Stepping Out From the Shadows: A Guide to Understanding and Healing From Addictions

11 June 2015

Stepping Out from the Shadows: A Guide to Understanding & Healing from Addictions
by Allan Kehler
Published by Your Nickel’s Worth Publishing
Review by Shelley A. Leedahl
$19.95 ISBN 978-1-927756-12-6

Unhealthy addictions are prevalent in contemporary society, and if you visit any bookstore, you’ll note that books about addictions also fill the shelves. When one who’s experienced the wrath of addiction puts pen to paper, it tends to add weight to the words. Allan Kehler is a Saskatchewan author, addictions counsellor, educator, and presenter, and he’s also struggled with both addictions and mental illness. His book Stepping Out from the Shadows: A Guide to Understanding & Healing from Addictions, is an easy-to-read guide for those struggling with addictions, and for those who love and support them.

Kehler names some of the reasons why one might become addicted to a substance or behavior (like compulsive gambling or over-eating). These include a lack of love and nurturing within the home environment, mental illness, peer pressure, or some specific trauma which resulted in suppressed emotions. “The person takes comfort knowing that something exists that will bring them out of their painful reality.” As use escalates, however, a habit that was once a “want” evolves into a “need.”

The author also addresses “the face of addiction.” Society may stereotype addicts, as the author confesses he once did. His preconceived notion of an addict-“an older man dressed in torn and dirty clothes … wild and tangled hair … fingers wrapped tightly around a bottle, or a needle protruding from his arm”-made it hard to identify himself as an addict. That notion, he explains, is no longer valid: addiction does not heed age or social status.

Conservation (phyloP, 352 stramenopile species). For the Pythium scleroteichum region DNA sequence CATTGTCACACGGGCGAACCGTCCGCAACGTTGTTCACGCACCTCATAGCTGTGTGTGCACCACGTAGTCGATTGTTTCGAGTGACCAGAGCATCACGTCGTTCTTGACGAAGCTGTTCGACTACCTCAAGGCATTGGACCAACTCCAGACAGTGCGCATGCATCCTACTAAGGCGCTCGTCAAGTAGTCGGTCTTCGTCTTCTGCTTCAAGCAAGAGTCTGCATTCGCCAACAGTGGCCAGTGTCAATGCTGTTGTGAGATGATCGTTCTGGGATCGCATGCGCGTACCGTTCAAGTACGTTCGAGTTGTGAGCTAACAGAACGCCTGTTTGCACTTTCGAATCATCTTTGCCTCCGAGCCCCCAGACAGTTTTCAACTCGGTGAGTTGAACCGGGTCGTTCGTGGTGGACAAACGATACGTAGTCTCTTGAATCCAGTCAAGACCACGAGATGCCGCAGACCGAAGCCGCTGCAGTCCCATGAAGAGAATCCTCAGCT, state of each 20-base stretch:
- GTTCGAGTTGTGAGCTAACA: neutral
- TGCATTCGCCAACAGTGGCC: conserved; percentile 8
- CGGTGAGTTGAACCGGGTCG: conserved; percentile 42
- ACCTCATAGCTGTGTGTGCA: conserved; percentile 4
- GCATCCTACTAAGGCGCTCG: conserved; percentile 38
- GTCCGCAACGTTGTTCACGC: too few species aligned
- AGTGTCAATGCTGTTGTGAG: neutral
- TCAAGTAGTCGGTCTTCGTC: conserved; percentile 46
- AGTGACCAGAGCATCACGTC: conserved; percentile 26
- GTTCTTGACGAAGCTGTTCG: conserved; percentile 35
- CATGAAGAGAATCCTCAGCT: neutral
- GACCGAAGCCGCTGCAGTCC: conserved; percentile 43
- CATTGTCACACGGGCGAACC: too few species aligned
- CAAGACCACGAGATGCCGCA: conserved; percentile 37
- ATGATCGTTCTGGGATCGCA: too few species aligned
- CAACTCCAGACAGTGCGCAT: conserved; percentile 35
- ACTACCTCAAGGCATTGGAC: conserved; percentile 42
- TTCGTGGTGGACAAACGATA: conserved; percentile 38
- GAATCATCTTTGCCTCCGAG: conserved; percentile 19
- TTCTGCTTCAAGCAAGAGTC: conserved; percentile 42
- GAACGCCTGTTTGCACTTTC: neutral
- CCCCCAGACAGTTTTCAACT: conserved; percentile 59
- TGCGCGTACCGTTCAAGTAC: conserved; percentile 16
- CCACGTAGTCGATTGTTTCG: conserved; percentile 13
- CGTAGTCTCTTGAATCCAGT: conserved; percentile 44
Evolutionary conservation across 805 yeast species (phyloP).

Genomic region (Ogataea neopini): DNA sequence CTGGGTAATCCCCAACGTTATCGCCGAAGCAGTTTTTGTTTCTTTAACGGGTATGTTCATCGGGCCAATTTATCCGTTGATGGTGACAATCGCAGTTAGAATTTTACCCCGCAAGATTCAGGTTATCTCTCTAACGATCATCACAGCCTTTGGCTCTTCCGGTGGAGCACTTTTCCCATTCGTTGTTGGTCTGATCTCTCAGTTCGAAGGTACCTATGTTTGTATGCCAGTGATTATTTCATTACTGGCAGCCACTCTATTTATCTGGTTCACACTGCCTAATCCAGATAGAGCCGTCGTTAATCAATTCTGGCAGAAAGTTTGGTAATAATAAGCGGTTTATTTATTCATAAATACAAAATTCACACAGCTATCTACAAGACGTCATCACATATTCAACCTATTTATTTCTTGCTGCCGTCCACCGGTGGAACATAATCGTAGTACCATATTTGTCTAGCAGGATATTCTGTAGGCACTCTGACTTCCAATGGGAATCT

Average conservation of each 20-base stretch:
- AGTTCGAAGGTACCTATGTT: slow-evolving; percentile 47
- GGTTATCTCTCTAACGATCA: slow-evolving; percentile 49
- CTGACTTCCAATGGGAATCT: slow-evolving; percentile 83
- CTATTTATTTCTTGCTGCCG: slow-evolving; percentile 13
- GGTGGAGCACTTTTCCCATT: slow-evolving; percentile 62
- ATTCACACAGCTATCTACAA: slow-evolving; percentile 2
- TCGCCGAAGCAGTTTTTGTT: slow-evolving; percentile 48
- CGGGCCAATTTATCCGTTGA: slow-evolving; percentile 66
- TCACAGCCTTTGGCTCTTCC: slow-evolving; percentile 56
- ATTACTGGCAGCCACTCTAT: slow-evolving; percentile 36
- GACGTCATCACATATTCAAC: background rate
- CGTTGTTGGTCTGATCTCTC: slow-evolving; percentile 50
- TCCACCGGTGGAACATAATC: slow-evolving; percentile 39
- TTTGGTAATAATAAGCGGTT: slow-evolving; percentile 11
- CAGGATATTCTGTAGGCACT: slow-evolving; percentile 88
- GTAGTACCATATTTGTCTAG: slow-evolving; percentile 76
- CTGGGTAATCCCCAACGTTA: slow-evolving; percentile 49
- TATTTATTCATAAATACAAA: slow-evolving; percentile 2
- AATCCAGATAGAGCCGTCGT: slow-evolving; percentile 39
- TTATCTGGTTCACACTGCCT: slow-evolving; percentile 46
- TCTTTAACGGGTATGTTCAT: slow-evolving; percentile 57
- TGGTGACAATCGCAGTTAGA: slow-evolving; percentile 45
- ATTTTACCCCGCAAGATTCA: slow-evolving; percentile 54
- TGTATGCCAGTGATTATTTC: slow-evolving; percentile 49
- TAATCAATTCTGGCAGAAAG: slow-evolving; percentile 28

Kehler backs his text up with statistics. He writes that a U of A psychiatrist and addictions expert discovered “that while seven out of 10 [addicts] continue to be employed, less than 10 percent are actually identified as having addictions.”

He also talks about responsibility, and says that while “the disease of addiction isn’t a choice … the behavior is.” “It is the addict who initially chose to pick up the bottle the pill, the joint, the cards, the food, etc.” The compulsion to continue the destructive behaviour is so strong, he explains, that when one is told to stop “this can sound like being told to stop breathing.” That’s powerful stuff, and it really puts into perspective the vice-grip hold addictions can have on an individual. Kehler asserts that talking and letting people in are key to recovery.

In Stepping Out from the Shadows I learned that “Addicts tend to avoid mirrors like the plague because they don’t want to see what they’ve become,” and that addictions may pause emotional growth, so if young people begin drinking heavily at age 15, their emotional age may remain at that age, “even if they stop drinking at 30.” What a frightening thought!

This book is well-written, organized, and researched. It offers strong hope for addicts and their loved ones, and the fact that the author has battled and beat his own demons should be highly inspiring to those who feel they will never be happy, healthy and whole again.


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